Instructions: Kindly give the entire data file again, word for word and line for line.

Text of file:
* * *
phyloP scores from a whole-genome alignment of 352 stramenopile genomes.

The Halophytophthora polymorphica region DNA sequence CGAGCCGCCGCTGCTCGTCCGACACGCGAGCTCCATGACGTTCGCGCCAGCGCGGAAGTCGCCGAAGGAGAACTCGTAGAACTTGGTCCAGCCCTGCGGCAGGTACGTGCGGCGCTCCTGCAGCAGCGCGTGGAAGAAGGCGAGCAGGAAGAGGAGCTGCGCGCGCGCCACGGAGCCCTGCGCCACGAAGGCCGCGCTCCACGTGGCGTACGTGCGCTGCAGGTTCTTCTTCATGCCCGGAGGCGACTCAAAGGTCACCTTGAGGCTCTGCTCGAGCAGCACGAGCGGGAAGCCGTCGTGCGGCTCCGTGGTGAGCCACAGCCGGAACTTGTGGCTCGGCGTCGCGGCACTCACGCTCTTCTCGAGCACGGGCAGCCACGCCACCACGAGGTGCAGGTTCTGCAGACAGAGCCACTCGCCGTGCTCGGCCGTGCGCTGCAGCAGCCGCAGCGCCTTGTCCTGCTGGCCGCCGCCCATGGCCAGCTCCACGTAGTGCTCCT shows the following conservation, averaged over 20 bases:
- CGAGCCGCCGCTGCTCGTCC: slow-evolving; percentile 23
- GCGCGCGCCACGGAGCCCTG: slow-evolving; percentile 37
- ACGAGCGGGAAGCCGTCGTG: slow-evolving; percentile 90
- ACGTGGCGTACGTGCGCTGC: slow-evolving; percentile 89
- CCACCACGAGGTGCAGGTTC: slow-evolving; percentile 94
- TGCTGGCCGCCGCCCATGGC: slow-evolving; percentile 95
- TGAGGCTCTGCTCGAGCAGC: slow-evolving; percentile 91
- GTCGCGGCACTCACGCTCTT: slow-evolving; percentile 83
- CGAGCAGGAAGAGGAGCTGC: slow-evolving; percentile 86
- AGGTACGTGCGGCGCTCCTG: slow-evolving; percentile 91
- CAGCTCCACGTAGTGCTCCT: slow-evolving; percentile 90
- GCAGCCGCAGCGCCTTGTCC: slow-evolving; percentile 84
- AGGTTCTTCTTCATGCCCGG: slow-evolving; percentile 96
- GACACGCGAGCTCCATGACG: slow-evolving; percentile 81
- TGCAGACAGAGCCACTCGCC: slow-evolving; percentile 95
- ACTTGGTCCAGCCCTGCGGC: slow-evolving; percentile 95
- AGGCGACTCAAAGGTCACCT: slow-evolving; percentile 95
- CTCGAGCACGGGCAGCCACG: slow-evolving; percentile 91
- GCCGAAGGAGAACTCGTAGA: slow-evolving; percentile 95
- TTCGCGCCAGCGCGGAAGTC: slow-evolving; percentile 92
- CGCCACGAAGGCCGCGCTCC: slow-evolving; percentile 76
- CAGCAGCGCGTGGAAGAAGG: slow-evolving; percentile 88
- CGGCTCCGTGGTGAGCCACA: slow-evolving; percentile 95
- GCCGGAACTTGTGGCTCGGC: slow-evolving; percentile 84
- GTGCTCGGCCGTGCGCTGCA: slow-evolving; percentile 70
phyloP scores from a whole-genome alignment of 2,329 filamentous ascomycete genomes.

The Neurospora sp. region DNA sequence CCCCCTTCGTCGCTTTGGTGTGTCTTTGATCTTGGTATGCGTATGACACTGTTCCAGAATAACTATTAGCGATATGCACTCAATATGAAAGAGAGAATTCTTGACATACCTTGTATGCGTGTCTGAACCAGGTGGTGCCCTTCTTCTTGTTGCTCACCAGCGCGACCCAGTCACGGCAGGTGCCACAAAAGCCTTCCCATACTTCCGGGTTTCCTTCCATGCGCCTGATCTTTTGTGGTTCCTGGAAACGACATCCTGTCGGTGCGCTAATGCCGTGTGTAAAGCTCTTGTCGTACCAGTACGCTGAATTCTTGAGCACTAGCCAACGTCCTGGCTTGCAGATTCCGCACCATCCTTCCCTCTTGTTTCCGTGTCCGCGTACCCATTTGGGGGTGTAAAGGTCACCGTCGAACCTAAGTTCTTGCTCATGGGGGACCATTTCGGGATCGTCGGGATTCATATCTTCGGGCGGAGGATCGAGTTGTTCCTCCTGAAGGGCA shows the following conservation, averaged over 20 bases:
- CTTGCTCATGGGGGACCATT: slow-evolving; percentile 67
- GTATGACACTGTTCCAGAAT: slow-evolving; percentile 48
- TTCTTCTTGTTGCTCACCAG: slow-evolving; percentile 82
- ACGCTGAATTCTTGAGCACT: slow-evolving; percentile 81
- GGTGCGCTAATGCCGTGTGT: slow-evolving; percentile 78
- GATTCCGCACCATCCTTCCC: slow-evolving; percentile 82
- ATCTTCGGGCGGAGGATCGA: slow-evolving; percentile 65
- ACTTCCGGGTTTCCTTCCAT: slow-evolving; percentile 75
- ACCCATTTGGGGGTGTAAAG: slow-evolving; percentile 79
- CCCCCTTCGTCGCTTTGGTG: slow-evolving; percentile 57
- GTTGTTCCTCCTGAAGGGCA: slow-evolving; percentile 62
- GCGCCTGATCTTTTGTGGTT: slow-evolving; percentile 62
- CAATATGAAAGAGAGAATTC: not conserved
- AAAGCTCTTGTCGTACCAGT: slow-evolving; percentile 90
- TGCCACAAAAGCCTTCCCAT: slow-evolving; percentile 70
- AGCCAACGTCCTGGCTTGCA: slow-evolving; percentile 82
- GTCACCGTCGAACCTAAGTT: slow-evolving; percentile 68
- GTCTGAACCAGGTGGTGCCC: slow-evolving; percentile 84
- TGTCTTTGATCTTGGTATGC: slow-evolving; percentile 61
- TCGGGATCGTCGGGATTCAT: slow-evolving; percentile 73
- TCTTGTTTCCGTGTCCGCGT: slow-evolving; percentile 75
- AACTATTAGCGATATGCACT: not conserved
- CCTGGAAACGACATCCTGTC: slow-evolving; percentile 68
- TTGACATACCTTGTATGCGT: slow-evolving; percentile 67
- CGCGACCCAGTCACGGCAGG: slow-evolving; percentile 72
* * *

phyloP scores from a whole-genome alignment of 352 stramenopile genomes.

The Halophytophthora polymorphica region DNA sequence CGAGCCGCCGCTGCTCGTCCGACACGCGAGCTCCATGACGTTCGCGCCAGCGCGGAAGTCGCCGAAGGAGAACTCGTAGAACTTGGTCCAGCCCTGCGGCAGGTACGTGCGGCGCTCCTGCAGCAGCGCGTGGAAGAAGGCGAGCAGGAAGAGGAGCTGCGCGCGCGCCACGGAGCCCTGCGCCACGAAGGCCGCGCTCCACGTGGCGTACGTGCGCTGCAGGTTCTTCTTCATGCCCGGAGGCGACTCAAAGGTCACCTTGAGGCTCTGCTCGAGCAGCACGAGCGGGAAGCCGTCGTGCGGCTCCGTGGTGAGCCACAGCCGGAACTTGTGGCTCGGCGTCGCGGCACTCACGCTCTTCTCGAGCACGGGCAGCCACGCCACCACGAGGTGCAGGTTCTGCAGACAGAGCCACTCGCCGTGCTCGGCCGTGCGCTGCAGCAGCCGCAGCGCCTTGTCCTGCTGGCCGCCGCCCATGGCCAGCTCCACGTAGTGCTCCT shows the following conservation, averaged over 20 bases:
- CGAGCCGCCGCTGCTCGTCC: slow-evolving; percentile 23
- GCGCGCGCCACGGAGCCCTG: slow-evolving; percentile 37
- ACGAGCGGGAAGCCGTCGTG: slow-evolving; percentile 90
- ACGTGGCGTACGTGCGCTGC: slow-evolving; percentile 89
- CCACCACGAGGTGCAGGTTC: slow-evolving; percentile 94
- TGCTGGCCGCCGCCCATGGC: slow-evolving; percentile 95
- TGAGGCTCTGCTCGAGCAGC: slow-evolving; percentile 91
- GTCGCGGCACTCACGCTCTT: slow-evolving; percentile 83
- CGAGCAGGAAGAGGAGCTGC: slow-evolving; percentile 86
- AGGTACGTGCGGCGCTCCTG: slow-evolving; percentile 91
- CAGCTCCACGTAGTGCTCCT: slow-evolving; percentile 90
- GCAGCCGCAGCGCCTTGTCC: slow-evolving; percentile 84
- AGGTTCTTCTTCATGCCCGG: slow-evolving; percentile 96
- GACACGCGAGCTCCATGACG: slow-evolving; percentile 81
- TGCAGACAGAGCCACTCGCC: slow-evolving; percentile 95
- ACTTGGTCCAGCCCTGCGGC: slow-evolving; percentile 95
- AGGCGACTCAAAGGTCACCT: slow-evolving; percentile 95
- CTCGAGCACGGGCAGCCACG: slow-evolving; percentile 91
- GCCGAAGGAGAACTCGTAGA: slow-evolving; percentile 95
- TTCGCGCCAGCGCGGAAGTC: slow-evolving; percentile 92
- CGCCACGAAGGCCGCGCTCC: slow-evolving; percentile 76
- CAGCAGCGCGTGGAAGAAGG: slow-evolving; percentile 88
- CGGCTCCGTGGTGAGCCACA: slow-evolving; percentile 95
- GCCGGAACTTGTGGCTCGGC: slow-evolving; percentile 84
- GTGCTCGGCCGTGCGCTGCA: slow-evolving; percentile 70
phyloP scores from a whole-genome alignment of 2,329 filamentous ascomycete genomes.

The Neurospora sp. region DNA sequence CCCCCTTCGTCGCTTTGGTGTGTCTTTGATCTTGGTATGCGTATGACACTGTTCCAGAATAACTATTAGCGATATGCACTCAATATGAAAGAGAGAATTCTTGACATACCTTGTATGCGTGTCTGAACCAGGTGGTGCCCTTCTTCTTGTTGCTCACCAGCGCGACCCAGTCACGGCAGGTGCCACAAAAGCCTTCCCATACTTCCGGGTTTCCTTCCATGCGCCTGATCTTTTGTGGTTCCTGGAAACGACATCCTGTCGGTGCGCTAATGCCGTGTGTAAAGCTCTTGTCGTACCAGTACGCTGAATTCTTGAGCACTAGCCAACGTCCTGGCTTGCAGATTCCGCACCATCCTTCCCTCTTGTTTCCGTGTCCGCGTACCCATTTGGGGGTGTAAAGGTCACCGTCGAACCTAAGTTCTTGCTCATGGGGGACCATTTCGGGATCGTCGGGATTCATATCTTCGGGCGGAGGATCGAGTTGTTCCTCCTGAAGGGCA shows the following conservation, averaged over 20 bases:
- CTTGCTCATGGGGGACCATT: slow-evolving; percentile 67
- GTATGACACTGTTCCAGAAT: slow-evolving; percentile 48
- TTCTTCTTGTTGCTCACCAG: slow-evolving; percentile 82
- ACGCTGAATTCTTGAGCACT: slow-evolving; percentile 81
- GGTGCGCTAATGCCGTGTGT: slow-evolving; percentile 78
- GATTCCGCACCATCCTTCCC: slow-evolving; percentile 82
- ATCTTCGGGCGGAGGATCGA: slow-evolving; percentile 65
- ACTTCCGGGTTTCCTTCCAT: slow-evolving; percentile 75
- ACCCATTTGGGGGTGTAAAG: slow-evolving; percentile 79
- CCCCCTTCGTCGCTTTGGTG: slow-evolving; percentile 57
- GTTGTTCCTCCTGAAGGGCA: slow-evolving; percentile 62
- GCGCCTGATCTTTTGTGGTT: slow-evolving; percentile 62
- CAATATGAAAGAGAGAATTC: not conserved
- AAAGCTCTTGTCGTACCAGT: slow-evolving; percentile 90
- TGCCACAAAAGCCTTCCCAT: slow-evolving; percentile 70
- AGCCAACGTCCTGGCTTGCA: slow-evolving; percentile 82
- GTCACCGTCGAACCTAAGTT: slow-evolving; percentile 68
- GTCTGAACCAGGTGGTGCCC: slow-evolving; percentile 84
- TGTCTTTGATCTTGGTATGC: slow-evolving; percentile 61
- TCGGGATCGTCGGGATTCAT: slow-evolving; percentile 73
- TCTTGTTTCCGTGTCCGCGT: slow-evolving; percentile 75
- AACTATTAGCGATATGCACT: not conserved
- CCTGGAAACGACATCCTGTC: slow-evolving; percentile 68
- TTGACATACCTTGTATGCGT: slow-evolving; percentile 67
- CGCGACCCAGTCACGGCAGG: slow-evolving; percentile 72